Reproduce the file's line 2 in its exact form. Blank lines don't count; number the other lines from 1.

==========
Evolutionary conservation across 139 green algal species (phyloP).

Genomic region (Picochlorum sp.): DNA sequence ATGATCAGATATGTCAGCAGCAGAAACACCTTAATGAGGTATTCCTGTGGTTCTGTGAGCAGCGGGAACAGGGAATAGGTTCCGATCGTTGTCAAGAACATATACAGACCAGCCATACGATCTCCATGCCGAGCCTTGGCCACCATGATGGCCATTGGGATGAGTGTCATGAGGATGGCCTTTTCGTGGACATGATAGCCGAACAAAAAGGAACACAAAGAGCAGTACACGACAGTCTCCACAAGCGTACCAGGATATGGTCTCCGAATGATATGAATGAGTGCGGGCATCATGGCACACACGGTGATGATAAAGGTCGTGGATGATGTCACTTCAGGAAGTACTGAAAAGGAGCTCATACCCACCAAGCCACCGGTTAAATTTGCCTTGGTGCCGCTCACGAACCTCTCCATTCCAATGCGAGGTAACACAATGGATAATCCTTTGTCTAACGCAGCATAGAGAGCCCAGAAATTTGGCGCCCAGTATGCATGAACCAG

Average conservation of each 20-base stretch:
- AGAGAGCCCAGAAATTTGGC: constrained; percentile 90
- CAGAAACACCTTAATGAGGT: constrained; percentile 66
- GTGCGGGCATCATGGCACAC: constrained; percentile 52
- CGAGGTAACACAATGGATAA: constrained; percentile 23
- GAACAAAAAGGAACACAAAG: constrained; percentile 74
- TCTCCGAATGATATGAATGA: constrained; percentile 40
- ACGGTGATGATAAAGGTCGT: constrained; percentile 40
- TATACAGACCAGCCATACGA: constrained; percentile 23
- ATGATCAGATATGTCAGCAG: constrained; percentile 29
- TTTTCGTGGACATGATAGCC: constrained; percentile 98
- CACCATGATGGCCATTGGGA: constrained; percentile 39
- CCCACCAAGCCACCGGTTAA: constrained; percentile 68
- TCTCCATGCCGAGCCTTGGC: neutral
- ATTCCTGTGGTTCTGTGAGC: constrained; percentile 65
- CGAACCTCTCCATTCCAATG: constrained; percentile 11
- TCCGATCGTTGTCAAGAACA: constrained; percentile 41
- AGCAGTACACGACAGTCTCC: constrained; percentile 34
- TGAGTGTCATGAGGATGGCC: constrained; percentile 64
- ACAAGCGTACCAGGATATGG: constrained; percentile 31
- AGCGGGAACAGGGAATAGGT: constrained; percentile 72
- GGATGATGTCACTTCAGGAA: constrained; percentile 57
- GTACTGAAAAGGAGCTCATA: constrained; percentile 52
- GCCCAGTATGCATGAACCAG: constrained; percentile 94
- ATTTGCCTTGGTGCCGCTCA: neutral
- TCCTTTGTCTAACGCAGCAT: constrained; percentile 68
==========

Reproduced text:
Genomic region (Picochlorum sp.): DNA sequence ATGATCAGATATGTCAGCAGCAGAAACACCTTAATGAGGTATTCCTGTGGTTCTGTGAGCAGCGGGAACAGGGAATAGGTTCCGATCGTTGTCAAGAACATATACAGACCAGCCATACGATCTCCATGCCGAGCCTTGGCCACCATGATGGCCATTGGGATGAGTGTCATGAGGATGGCCTTTTCGTGGACATGATAGCCGAACAAAAAGGAACACAAAGAGCAGTACACGACAGTCTCCACAAGCGTACCAGGATATGGTCTCCGAATGATATGAATGAGTGCGGGCATCATGGCACACACGGTGATGATAAAGGTCGTGGATGATGTCACTTCAGGAAGTACTGAAAAGGAGCTCATACCCACCAAGCCACCGGTTAAATTTGCCTTGGTGCCGCTCACGAACCTCTCCATTCCAATGCGAGGTAACACAATGGATAATCCTTTGTCTAACGCAGCATAGAGAGCCCAGAAATTTGGCGCCCAGTATGCATGAACCAG